Being mindful `eases fear of death and dying`

Updated: Mar 01, 2011, 20:43 PM IST

Washington: A George Mason University study has suggested that being a mindful person not only makes you more tolerant, but it can also neutralize fears of dying and death.

"Generally, when reminded of our mortality, we are extremely defensive. Like little kids who nearly suffocate under blanket protection to fend off the monster in the closet, the first thing we try to do is purge any death-related thoughts or feelings from our mind," said Todd Kashdan of the George Mason University.

"On the fringes of this conscious awareness, we try another attempt to ward off death anxiety. We violently defend beliefs and practices that provide a sense of stability and meaning in our lives," he said.

Kashdan said this practice often has an ugly side-intolerance and abuse.

"When people are reminded that death is impending, their racist tendencies increase," he said.

In a series of experiments conducted by the University of Missouri-Columbia, for example, white people asked to read about a crime committed by another person give harsher penalties for black compared with white defendants after being reminded of their mortality.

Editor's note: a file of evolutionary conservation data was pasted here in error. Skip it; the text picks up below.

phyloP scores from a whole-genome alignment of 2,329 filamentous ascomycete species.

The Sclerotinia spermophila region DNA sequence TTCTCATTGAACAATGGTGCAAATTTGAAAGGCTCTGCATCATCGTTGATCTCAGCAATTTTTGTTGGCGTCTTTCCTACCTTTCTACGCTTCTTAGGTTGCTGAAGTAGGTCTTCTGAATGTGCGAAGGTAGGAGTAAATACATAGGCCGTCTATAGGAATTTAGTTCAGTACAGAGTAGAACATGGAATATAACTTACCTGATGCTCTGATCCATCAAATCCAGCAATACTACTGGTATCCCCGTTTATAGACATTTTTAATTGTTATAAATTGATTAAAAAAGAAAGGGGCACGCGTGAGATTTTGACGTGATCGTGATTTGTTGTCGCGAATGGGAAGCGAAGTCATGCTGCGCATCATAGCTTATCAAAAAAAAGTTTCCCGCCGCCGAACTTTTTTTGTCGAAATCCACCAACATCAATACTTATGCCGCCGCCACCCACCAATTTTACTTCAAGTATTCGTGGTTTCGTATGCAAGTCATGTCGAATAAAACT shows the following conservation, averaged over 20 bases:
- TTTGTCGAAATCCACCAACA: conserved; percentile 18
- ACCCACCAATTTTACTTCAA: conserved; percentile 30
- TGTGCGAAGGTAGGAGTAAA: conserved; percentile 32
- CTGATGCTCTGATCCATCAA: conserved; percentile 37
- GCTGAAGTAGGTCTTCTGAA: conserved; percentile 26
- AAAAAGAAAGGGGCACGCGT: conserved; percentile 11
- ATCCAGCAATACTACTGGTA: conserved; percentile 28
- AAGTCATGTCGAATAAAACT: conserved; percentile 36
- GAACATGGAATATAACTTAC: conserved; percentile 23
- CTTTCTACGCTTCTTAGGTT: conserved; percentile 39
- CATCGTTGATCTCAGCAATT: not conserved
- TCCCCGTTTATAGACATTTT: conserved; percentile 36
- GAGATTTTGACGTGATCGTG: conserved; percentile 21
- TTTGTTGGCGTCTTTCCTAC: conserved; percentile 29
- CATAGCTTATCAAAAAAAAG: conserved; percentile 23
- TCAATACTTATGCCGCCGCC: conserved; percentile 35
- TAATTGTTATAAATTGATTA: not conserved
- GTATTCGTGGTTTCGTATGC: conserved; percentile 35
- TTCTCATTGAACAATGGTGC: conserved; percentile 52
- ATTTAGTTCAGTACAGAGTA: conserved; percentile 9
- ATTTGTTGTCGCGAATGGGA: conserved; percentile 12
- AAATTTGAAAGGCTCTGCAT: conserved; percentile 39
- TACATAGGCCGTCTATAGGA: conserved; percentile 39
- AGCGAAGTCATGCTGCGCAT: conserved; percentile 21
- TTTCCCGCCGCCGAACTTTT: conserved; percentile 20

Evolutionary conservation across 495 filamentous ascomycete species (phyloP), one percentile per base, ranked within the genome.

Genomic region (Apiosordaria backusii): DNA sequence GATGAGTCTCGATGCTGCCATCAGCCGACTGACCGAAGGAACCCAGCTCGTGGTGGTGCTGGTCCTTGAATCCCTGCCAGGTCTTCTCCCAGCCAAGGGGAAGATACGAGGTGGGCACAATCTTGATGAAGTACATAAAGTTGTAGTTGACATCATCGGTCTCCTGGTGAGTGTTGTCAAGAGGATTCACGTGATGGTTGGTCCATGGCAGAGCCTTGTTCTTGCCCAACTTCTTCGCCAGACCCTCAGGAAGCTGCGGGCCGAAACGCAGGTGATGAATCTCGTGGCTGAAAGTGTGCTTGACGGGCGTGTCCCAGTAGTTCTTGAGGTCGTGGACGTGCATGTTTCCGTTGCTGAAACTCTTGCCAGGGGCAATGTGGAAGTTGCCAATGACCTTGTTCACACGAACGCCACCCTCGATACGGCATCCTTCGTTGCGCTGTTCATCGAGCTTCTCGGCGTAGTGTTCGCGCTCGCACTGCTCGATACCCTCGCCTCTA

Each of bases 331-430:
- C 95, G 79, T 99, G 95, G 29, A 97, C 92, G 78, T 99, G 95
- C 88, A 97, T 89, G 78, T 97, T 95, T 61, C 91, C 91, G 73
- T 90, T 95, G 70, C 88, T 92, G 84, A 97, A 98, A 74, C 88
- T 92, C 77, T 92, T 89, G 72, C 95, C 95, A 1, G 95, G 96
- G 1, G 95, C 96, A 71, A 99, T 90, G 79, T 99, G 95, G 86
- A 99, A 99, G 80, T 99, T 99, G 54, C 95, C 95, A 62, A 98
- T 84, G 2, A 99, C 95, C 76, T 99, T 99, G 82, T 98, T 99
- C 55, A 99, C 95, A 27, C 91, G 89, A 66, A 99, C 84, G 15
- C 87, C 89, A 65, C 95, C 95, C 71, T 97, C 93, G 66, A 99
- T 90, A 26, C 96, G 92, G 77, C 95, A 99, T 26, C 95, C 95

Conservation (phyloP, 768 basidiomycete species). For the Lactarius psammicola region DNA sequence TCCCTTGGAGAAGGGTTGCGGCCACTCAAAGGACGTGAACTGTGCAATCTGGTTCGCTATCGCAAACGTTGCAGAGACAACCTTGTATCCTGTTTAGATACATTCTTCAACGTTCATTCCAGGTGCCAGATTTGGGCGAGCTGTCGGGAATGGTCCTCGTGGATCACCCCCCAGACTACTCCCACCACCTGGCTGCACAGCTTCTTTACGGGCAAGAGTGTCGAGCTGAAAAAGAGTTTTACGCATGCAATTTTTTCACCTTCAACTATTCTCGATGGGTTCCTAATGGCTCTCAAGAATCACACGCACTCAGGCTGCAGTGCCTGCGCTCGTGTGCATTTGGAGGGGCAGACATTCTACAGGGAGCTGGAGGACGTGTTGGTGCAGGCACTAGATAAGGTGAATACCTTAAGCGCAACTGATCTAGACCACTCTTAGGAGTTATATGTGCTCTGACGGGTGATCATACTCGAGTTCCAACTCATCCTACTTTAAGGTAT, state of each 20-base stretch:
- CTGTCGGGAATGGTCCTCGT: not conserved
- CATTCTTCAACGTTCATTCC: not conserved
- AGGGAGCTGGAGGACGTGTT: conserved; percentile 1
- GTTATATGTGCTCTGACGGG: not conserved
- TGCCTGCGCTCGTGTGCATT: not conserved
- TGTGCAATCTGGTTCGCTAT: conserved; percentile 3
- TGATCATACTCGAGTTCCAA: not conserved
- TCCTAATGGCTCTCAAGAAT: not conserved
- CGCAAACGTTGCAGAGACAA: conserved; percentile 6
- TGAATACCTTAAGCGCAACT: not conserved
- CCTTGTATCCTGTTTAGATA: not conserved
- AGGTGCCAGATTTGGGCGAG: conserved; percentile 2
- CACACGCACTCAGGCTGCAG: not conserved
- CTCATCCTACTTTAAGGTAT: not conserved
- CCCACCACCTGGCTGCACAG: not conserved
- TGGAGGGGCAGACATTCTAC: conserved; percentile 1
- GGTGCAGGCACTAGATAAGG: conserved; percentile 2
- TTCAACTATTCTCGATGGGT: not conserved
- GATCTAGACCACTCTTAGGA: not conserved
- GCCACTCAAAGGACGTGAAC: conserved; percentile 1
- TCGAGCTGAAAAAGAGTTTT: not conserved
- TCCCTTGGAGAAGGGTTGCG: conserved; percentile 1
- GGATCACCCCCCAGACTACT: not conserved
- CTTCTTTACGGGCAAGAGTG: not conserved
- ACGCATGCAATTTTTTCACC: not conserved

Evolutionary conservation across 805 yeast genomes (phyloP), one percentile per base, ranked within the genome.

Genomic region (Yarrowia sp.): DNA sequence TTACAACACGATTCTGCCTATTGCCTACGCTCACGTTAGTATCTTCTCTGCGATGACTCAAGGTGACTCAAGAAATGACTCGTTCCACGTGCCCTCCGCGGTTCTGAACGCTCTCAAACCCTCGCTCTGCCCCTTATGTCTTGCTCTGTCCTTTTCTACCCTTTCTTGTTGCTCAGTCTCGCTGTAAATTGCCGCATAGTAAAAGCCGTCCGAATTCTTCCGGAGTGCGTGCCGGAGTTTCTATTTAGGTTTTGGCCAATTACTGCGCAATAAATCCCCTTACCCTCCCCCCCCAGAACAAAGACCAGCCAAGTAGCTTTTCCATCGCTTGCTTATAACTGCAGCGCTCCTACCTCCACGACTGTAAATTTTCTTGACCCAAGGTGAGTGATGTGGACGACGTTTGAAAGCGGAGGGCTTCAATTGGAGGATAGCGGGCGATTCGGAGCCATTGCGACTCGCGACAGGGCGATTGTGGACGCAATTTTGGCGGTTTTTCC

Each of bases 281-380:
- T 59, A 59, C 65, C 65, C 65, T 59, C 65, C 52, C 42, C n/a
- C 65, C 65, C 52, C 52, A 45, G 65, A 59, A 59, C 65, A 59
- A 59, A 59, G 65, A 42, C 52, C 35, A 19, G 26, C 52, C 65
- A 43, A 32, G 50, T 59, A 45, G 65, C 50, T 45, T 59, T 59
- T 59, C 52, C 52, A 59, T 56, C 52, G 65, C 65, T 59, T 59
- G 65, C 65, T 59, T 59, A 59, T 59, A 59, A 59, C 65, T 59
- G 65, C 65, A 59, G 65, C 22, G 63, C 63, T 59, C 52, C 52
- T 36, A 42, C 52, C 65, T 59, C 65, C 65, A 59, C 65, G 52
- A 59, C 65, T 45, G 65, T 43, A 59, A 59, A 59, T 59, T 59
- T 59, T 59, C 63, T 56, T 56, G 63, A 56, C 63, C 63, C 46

Kashdan wondered what might prevent these defensive, intolerant reactions from occurring. In the recent study, he and colleagues looked at what might happen when mindfulness and the terror of death collide.

"A grudge match between humanity and death," said Kashdan.

Based on the results of 7 different experiments, the researchers found that when reminded about their death and asked to write about what will happen when their bodies decompose, less mindful people showed an intense dislike for foreigners, greater prejudice against black managers who discriminated against a white employee in a promotion decision and, harsher penalties for social transgressions such as prostitution, marital infidelities, and drug use by physicians that led to surgical mishaps.

Across these various situations, on the contrast, mindful people showed a lack of defensiveness toward people that didn``t share their worldview. Mindful people were diplomatic and tolerant regardless of whether they were prompted to think about their slow, systematic decline toward obliteration.

The findings have been published in the Journal of Personality and Social Psychology.